QNX has always been one of our most exciting technologies and it is poised for further growth. Already the dominant machine-to-machine technology of the automotive industry, new capabilities and cloud services are being unveiled at CES in January, and we’re looking toward adjacent verticals for expansion.

Incredibly exciting. The PlayBook was so popular and it washed over consumers and businesses with so much excitement that underwear sales went through the roof. Same for BlackBerry 10 with the Z10, Q10 and the Z30, right? Everything else you said makes no sense and won’t matter to anyone.

To be more nimble and responsive to market demands and customer needs, we have streamlined our Devices business model and partnered with Foxconn to manufacture smartphones in Indonesia and other fast growing markets. We’re also focusing our design and hardware team on developing high-quality products at competitive prices. Leveraging Foxconn’s scale and efficiency will also allow us to compete more effectively and create speed to market since we can design for faster product lifecycles. With a partner dedicated to our hardware, BlackBerry can focus on what we do best — iconic design, world-class security, software development and enterprise-mobility management.

I don’t disagree with this strategy as a whole, but when you break it down, it’s not the correct one. Don’t overestimate the power of the BlackBerry brand. It’s also bad enough that consumers generally hate your current devices and you had to write down billions of dollars of inventory on them, but by offloading the design and production of your low-to-mid range handsets, you further cheapen what your value proposition is to these consumers.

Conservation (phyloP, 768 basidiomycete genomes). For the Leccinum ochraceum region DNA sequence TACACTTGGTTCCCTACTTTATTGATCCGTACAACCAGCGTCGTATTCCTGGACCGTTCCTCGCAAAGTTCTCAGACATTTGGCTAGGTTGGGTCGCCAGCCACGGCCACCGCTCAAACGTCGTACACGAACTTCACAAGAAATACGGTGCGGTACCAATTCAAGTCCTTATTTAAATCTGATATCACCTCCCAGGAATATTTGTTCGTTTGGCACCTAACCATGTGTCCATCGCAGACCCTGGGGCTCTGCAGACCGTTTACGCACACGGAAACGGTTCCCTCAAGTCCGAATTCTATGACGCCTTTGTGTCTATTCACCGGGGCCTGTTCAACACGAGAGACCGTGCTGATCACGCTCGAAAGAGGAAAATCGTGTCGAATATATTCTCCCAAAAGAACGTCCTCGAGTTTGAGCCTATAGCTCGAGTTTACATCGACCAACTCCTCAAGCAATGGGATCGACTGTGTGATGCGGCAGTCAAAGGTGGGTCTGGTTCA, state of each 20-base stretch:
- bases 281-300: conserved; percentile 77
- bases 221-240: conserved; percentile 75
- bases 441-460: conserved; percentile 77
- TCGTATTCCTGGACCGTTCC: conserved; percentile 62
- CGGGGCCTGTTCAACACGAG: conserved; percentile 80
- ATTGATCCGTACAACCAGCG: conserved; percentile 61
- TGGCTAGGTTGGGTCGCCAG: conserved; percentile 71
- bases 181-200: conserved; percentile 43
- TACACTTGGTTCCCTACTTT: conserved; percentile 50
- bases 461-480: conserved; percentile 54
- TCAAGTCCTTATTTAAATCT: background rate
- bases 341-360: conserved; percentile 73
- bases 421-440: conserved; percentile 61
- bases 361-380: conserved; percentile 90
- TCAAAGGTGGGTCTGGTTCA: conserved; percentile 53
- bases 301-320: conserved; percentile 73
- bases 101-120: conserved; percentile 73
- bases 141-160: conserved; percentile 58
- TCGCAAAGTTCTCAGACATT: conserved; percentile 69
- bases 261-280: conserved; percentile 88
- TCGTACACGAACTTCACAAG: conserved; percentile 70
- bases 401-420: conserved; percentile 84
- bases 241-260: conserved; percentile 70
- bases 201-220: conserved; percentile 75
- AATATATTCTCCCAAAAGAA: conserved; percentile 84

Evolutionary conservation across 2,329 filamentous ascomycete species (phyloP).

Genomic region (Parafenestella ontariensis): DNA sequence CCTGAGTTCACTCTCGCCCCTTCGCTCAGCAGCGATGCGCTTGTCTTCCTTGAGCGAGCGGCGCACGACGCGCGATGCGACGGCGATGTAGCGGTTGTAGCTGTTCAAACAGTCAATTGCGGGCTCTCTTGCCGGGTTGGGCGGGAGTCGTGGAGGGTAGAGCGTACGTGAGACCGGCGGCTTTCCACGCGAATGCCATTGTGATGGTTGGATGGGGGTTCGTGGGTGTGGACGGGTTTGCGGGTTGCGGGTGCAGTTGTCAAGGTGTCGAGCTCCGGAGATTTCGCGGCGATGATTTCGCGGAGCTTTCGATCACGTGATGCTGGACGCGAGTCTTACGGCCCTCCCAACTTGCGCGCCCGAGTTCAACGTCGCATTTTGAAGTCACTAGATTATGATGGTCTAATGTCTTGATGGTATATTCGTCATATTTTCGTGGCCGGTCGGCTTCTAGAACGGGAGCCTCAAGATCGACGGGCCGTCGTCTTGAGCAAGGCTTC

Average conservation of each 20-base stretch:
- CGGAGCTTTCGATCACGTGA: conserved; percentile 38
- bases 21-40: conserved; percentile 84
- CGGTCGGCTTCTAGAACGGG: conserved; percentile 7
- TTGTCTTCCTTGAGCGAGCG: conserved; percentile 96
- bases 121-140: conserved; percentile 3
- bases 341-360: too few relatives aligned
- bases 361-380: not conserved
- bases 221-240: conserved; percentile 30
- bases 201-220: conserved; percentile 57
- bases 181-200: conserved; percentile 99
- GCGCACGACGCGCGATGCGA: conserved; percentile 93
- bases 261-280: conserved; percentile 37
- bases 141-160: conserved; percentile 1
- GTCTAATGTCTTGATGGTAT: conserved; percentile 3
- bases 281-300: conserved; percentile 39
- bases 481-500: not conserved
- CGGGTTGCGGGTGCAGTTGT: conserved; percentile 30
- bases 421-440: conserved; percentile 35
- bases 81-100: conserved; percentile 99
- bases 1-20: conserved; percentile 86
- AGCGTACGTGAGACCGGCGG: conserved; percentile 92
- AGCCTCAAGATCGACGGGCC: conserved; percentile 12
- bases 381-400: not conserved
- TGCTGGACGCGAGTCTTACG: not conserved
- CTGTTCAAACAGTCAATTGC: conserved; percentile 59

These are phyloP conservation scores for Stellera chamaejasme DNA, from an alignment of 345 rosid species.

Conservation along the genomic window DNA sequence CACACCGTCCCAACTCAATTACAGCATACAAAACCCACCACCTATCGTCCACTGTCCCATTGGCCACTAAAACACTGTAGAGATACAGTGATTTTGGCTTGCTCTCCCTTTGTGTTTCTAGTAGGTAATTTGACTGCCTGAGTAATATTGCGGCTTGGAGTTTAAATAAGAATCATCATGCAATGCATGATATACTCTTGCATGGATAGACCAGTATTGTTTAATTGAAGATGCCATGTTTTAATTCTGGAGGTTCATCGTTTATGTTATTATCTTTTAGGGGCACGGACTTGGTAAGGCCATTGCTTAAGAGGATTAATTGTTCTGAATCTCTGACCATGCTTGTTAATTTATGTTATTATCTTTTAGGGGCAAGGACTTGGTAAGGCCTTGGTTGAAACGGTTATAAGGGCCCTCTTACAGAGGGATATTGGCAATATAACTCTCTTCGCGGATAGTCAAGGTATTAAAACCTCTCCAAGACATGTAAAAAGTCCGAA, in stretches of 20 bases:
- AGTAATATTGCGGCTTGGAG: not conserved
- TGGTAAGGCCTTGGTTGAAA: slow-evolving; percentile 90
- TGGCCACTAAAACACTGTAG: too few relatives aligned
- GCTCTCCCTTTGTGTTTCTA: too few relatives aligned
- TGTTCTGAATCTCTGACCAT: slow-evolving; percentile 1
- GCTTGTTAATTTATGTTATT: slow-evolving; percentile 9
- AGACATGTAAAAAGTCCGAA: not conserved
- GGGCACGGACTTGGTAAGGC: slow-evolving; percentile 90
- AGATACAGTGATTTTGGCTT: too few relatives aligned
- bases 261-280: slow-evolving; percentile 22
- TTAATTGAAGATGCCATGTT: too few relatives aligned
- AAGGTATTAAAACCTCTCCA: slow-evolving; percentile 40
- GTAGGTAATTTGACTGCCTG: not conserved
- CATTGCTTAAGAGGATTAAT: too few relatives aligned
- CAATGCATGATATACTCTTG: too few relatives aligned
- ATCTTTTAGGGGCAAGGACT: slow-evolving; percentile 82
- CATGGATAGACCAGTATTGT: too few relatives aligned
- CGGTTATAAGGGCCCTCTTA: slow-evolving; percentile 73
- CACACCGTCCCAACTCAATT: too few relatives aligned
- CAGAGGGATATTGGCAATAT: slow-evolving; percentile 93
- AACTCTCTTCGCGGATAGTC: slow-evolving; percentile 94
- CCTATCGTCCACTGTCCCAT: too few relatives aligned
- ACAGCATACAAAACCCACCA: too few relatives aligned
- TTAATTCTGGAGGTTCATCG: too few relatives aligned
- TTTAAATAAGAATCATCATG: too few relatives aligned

BlackBerry hasn’t had iconic design in a long, long time. World-class security, software development and enterprise-mobility management mean nothing to Indonesians. Why do you even still want to make phones then? Oh, because you’re offloading everything to Foxconn so if it doesn’t work you don’t have to worry about spinning down the factories, getting stuck with the components, and writing down more devices. Makes sense, but it’s telling on where you think BlackBerry is going and that’s away from devices period.

I don’t mean to keep harping on this low-cost strategy fumble but I feel I must. The China Mobile M601 handset is a 4-inch dual-core Android 4.2 handset with 4GB of storage, a 1,500 mAh battery, Bluetooth and Wi-Fi, and it sells for around $50. How is BlackBerry competing here? The China Mobile M701 is a quad-core 1.2GHz phone with 1GB of RAM, an 8-megapixel front camera, 12-megapixel rear camera and a 2,000 mAh battery, and it sells for $200. How is BlackBerry competing here?

We’ve accomplished a great deal in these last couple months, and we’re positioned for the long haul. We have a strong cash position with more than $3 billion on hand, a renewed spirit, and trusted technology, network and platform.

I believe BlackBerry has a clear lane ahead of us to create new trails as a nimbler, more agile competitor.

The journey has just begun.